For interested readers, click here for a simple explanation of the stochastic ranking process, a simple mathematical model explaining the wild and random time evolution of the Amazon.co.jp ranking numbers. A full mathematical definitions are in the original paper linked in the References at the end of this web page.
To summarize,
The stochastic ranking process does reproduce observed wild behaviors of the Amazon.co.jp ranking numbers. In fact, the schematic curve drawn in the figure above was calculated by the stochastic ranking process!
The movie or the definition of the model shows that each particle in the model (a book, in the case of online bookstores) randomly jumps to the top ranking and then increases the ranking number (moves gradually towards the less popular tail side), a behavior in common with the figure above with a wild curve. One might then doubt, if such is the case, then the Ranking number may not convey any serious information about the corresponding book's popularity (= sales rate = contribution to the bookstore = the Rank).
The answer to this question is, the time evolution of the number does convey a rich information.
A brief explanation would be as follows. A great hit title sells constantly, so even if the ranking number starts to increase, it quickly jumps back to top, so the number is constantly near the top. The average maximum increase in the number reflects (in a non-linear and rather complex, but in a calculable manner) the sales rate of the book.
On the other hand, for a very unpopular book (i.e., for a book in the far "long tail"), the mean interval between sales is longer than the observation time, and would not sell in the worst case, while one is watching at the book. This means that for a book title in the long tail, a standard short-time observation is too brief to find the book's true popularity, hence any reasonable index for popularity of sales rate should fluctuate.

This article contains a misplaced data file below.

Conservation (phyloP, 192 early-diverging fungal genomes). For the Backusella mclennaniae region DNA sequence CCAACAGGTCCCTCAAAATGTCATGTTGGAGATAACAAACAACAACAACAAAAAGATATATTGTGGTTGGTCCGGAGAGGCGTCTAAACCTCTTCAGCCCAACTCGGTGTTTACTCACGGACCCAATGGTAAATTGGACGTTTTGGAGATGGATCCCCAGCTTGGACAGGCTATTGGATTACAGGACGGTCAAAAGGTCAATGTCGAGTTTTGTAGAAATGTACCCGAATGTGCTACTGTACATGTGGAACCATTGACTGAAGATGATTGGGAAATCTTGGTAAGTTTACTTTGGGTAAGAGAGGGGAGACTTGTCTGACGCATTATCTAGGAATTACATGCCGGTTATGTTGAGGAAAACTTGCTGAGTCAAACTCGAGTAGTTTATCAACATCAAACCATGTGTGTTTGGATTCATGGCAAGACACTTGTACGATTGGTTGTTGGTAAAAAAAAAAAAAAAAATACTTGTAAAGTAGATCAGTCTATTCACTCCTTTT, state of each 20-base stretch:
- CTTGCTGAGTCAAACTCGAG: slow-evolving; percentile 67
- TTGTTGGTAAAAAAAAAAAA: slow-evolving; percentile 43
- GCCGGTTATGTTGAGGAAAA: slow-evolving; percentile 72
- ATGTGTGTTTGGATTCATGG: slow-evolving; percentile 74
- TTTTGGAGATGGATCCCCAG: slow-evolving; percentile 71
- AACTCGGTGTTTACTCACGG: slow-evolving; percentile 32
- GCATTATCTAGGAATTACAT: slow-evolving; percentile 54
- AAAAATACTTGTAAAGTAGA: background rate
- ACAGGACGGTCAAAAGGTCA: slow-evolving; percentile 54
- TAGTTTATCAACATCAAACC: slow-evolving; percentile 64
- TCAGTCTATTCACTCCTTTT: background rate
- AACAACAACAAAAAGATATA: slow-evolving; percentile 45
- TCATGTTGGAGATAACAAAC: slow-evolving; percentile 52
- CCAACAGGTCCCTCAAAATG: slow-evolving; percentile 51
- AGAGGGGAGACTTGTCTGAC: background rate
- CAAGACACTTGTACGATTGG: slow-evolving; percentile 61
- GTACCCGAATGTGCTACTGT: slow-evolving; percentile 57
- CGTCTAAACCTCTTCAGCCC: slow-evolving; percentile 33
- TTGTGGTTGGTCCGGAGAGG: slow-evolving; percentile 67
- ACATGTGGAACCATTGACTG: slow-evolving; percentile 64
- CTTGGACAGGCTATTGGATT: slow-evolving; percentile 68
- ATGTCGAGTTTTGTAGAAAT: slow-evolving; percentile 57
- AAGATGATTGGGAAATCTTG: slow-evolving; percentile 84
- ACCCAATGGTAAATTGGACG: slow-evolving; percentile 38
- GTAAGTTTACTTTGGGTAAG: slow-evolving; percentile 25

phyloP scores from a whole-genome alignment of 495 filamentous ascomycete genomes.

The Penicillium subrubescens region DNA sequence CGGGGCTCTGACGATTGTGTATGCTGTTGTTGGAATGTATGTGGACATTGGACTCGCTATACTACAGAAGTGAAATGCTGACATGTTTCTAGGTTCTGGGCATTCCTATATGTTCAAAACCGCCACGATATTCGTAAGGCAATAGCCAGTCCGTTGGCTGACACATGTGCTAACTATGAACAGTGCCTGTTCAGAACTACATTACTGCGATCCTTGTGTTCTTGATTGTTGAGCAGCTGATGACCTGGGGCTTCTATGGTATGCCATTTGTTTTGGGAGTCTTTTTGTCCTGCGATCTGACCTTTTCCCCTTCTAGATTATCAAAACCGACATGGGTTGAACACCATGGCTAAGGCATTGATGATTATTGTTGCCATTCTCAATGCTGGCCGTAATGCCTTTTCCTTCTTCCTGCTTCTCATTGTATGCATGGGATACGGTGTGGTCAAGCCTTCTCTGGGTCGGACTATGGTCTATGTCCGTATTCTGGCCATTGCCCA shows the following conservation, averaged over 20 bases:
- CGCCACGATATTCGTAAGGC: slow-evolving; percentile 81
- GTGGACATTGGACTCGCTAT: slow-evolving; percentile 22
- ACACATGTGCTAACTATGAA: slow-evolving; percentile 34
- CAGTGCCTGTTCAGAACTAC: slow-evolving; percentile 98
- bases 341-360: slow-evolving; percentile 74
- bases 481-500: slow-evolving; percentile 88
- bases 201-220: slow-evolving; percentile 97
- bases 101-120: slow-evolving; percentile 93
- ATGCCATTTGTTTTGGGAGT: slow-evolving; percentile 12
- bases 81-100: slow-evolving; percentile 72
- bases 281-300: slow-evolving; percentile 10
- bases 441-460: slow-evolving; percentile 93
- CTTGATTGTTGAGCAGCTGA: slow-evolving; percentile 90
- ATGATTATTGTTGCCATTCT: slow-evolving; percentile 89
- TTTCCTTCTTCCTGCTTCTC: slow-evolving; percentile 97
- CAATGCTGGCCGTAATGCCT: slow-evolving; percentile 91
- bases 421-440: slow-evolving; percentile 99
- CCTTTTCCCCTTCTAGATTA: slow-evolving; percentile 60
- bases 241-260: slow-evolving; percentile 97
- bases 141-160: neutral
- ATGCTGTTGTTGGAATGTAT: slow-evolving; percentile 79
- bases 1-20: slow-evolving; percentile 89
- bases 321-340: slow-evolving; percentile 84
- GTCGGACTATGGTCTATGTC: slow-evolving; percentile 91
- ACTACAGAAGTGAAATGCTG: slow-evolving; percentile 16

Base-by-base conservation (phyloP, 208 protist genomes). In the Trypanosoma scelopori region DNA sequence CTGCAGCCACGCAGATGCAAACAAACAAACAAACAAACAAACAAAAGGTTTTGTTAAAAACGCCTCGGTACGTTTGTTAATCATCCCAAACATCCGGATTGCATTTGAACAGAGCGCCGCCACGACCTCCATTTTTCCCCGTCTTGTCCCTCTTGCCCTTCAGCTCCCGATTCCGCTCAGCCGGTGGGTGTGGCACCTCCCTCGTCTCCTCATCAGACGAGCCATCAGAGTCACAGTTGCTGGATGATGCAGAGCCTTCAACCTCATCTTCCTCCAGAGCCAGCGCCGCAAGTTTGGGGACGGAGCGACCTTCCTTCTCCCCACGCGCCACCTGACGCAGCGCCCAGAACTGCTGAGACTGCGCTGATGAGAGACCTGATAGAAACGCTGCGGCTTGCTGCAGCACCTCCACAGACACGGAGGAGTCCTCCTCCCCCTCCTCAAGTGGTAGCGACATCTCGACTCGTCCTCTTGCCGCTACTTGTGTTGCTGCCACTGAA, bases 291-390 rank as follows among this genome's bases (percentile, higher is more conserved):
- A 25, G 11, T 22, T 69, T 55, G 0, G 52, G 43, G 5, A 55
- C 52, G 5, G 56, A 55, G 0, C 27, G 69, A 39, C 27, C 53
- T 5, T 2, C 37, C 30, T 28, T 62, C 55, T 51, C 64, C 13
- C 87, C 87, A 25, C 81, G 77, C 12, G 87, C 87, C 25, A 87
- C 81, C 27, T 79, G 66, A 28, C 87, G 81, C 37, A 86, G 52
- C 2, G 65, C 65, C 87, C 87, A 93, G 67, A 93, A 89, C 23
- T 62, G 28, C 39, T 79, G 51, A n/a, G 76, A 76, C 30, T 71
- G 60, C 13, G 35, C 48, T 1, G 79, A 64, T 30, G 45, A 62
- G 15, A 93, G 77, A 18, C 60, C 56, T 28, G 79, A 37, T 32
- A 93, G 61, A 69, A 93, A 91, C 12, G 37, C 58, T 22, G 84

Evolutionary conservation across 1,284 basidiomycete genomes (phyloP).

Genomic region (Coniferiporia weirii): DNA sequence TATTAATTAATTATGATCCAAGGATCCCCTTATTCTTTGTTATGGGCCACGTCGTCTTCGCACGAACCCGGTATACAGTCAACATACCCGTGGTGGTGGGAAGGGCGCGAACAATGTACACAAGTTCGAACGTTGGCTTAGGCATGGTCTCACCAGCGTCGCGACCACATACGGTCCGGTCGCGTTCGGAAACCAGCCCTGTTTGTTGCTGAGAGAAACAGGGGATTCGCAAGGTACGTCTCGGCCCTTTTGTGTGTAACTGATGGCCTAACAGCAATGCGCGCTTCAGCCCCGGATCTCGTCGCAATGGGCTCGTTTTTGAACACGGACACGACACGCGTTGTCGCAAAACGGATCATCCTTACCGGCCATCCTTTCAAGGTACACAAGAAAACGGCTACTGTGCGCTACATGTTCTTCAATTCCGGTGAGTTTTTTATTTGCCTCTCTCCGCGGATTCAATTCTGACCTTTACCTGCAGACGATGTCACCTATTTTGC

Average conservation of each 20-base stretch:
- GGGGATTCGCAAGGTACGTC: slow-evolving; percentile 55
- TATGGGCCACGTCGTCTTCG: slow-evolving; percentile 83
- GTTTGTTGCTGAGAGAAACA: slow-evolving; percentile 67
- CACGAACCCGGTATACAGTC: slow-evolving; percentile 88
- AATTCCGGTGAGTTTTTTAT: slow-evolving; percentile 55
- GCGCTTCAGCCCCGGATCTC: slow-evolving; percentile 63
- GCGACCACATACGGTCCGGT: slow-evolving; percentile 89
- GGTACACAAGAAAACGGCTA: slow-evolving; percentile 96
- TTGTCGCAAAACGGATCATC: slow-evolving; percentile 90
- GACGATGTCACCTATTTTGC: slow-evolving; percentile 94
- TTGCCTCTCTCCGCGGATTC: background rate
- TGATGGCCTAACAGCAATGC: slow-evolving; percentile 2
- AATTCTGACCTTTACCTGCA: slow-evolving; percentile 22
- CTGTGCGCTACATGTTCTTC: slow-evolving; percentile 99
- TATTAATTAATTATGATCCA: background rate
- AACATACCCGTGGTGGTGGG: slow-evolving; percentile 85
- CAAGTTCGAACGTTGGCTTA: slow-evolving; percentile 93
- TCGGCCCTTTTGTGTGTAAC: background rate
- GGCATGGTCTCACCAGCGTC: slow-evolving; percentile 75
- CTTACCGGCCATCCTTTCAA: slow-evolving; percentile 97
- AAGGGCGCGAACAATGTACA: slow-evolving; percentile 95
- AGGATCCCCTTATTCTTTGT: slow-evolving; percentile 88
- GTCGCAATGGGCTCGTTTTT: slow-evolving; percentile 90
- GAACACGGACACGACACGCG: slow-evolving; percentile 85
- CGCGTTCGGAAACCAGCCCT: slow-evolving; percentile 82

With these thinking from the view point of the stochastic ranking process, the definition of the model works as a collect index of the popularity and sales rate of a book.
A mathematical model may not be practically useful if the model itself is too hard to solve. Fortunately, the stochastic ranking model is deterministic and solvable in the infinite particle limit, hence for a system with large particles (such as Amazon.co.jp with over 2 million books), the predictions of the model are not too difficult to find out.
Again, better than hearing 100 times, see once. Here is another sample movie of the motion of stochastic ranking process, this time 4 times large in file size and 3 time longer in the movie length:
movie (2MB, 90 seconds, wmv file) |
Allow me a little bit about mathematics. Not only an existence of an infinite particle limit, but also the time developement in the limit can be solved. A key observation is that limit quantities satisfy a system of partial differential equations for 1+1 dimensional mixed incompressible liquid driven by evaporation. Please refer to the original paper linked in the References at the end of this web page, for precise mathematical results.
A mathematical analysis combined with the actual time evolution data of Amazon.co.jp rankings suggests an interesting reality about long tail structures of the online bookstore.
Note that such a simple, rather abstract mathematical, model as stochastic ranking process fits rather well with actual data observed at Amazon.co.jp web. The figure below shows a result of observation of a series of time developement of Amazon.co.jp ranking of a book (77 black circles), together with a result of a best statistical fit to the observed data of a formula obtained as a mathematical consequence of stochastic ranking process (solid curve). The horizontal and vertical axis respectively denotes time in units of hour and the ranking. We see that the black circles and the solid curve is rather close, indicating a good chance that a simple model as stochastic ranking process works as a good model of time developement of actual Amazon.co.jp rankings.